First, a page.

tonyturley

Legend
Nov 24, 2014
Scott Depot, WV, USA
Tony
Huge weekend. For the first and likely only time in my life, I'm completing two musical instruments over the same weekend. Yesterday I glued the bridge on the tenor ukulele, and later this morning I'll string it and hear its first chorus of sound. Early this morning, I glued the bridge on the baritone uke after first lapping the bottom of the Rosewood bridge to fit the subtle curve of the soundboard. I will likely have the remaining work on the baritone completed by Monday. I just need to make the nut and saddle, and install the electronic pickup.




 

tonyturley

Legend
Nov 24, 2014
Scott Depot, WV, USA
Tony
The tenor ukulele is finished. I just added the strings and brought it to tune at around 11 today. Given how fast new strings go out of tune, I’ll be retuning constantly for the next week or so.

The road has been long, sometimes frustrating, but ultimately quite satisfying. I’m going to give myself some time away from instrument building while I concentrate on other projects.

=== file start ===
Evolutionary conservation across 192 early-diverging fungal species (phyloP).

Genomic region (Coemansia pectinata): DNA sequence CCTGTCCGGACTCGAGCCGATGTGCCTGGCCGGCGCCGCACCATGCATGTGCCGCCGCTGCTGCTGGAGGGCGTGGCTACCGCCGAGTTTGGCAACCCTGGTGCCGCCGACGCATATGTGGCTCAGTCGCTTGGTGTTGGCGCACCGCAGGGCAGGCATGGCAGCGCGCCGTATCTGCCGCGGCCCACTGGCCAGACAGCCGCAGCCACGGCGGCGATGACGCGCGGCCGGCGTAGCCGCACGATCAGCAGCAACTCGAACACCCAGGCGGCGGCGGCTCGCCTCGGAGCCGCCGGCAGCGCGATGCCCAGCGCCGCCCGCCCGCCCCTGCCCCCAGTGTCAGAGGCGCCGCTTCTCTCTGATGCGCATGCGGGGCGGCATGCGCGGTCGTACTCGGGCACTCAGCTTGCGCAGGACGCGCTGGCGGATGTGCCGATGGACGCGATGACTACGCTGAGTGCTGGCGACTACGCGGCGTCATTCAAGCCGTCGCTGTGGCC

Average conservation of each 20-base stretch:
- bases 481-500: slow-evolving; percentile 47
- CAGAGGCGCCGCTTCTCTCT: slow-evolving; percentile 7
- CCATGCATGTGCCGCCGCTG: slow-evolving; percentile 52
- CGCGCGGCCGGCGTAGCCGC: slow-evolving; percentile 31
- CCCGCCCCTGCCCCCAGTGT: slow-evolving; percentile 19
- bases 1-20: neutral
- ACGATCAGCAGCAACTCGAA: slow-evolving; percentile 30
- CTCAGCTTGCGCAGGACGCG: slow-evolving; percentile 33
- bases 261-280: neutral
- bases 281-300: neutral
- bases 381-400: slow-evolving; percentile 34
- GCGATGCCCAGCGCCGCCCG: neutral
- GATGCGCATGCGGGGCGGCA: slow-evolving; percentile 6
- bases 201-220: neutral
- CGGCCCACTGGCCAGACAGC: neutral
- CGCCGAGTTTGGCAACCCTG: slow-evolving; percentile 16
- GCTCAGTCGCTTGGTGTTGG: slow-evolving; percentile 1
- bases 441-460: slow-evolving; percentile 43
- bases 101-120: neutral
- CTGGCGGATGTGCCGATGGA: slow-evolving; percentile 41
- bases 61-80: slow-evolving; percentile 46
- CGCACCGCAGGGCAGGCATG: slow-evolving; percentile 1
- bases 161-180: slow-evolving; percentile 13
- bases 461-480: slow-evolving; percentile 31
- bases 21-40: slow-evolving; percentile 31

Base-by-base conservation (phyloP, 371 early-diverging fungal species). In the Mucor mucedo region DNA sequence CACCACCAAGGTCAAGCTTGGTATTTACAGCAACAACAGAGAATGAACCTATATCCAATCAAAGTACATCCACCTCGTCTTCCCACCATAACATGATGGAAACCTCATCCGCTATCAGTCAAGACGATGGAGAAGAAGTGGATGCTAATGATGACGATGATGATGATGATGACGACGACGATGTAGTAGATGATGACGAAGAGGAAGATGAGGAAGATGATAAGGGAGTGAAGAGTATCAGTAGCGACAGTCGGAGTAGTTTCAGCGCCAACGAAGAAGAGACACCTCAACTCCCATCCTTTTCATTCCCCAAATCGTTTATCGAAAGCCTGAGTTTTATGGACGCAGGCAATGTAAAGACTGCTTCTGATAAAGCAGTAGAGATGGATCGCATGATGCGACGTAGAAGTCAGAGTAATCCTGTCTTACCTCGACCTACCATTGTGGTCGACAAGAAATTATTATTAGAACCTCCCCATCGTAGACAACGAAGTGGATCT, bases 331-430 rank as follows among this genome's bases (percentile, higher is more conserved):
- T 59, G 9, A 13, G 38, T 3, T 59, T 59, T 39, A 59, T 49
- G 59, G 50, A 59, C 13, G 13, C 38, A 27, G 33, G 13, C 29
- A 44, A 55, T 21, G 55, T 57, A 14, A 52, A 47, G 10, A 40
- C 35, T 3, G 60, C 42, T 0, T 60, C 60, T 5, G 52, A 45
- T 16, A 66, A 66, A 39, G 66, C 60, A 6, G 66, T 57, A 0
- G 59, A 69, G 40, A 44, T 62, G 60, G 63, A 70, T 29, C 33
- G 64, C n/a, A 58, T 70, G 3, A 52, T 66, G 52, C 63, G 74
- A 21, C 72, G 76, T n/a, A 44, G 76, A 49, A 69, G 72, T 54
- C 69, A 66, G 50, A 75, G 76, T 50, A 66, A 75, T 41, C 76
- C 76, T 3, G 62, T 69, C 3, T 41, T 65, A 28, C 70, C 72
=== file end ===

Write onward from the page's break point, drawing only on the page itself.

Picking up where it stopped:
wee-pics

All-Pro
Sep 13, 2016
Germany
Walter
An absolutely beautiful instrument, congratulations Tony. And a very rewarding hobby.
Makes the fingers want to strike the first notes.
Seeing the long and difficult process makes me cherish my beautiful Taylor 812 C guitar even more.
Especially when you get these superb overtones that come only with first-class wood and 25 years of steady playing.
So now your work is finished, lean back and enjoy. Here's my latest ditty that might help you with relaxing.
(Me with the Taylor on the right channel, my friend improvising along on the left)
 

tonyturley

Legend
Nov 24, 2014
Scott Depot, WV, USA
Tony
Thanks Walter. That is a beautiful composition. I enjoy both the building and the playing. My next project, once I begin it, will be a 23" scale small body steel string guitar. Speaking of special wood, the soundboard is old growth Red Spruce harvested right here in the mountains of my home state over 30 years ago, and the back/sides old growth Honduran Mahogany equally as old. I've had the bundle of wood acclimating in my shop for about a year, waiting for a time when I felt my building skills would do the wood justice.
 

wee-pics

All-Pro
Sep 13, 2016
Germany
Walter
This combination of soundwoods with the age and the care you've given it should produce a wonderfully warm sound.
You're lucky to have acces to such quality as it becomes more and more difficult to get it.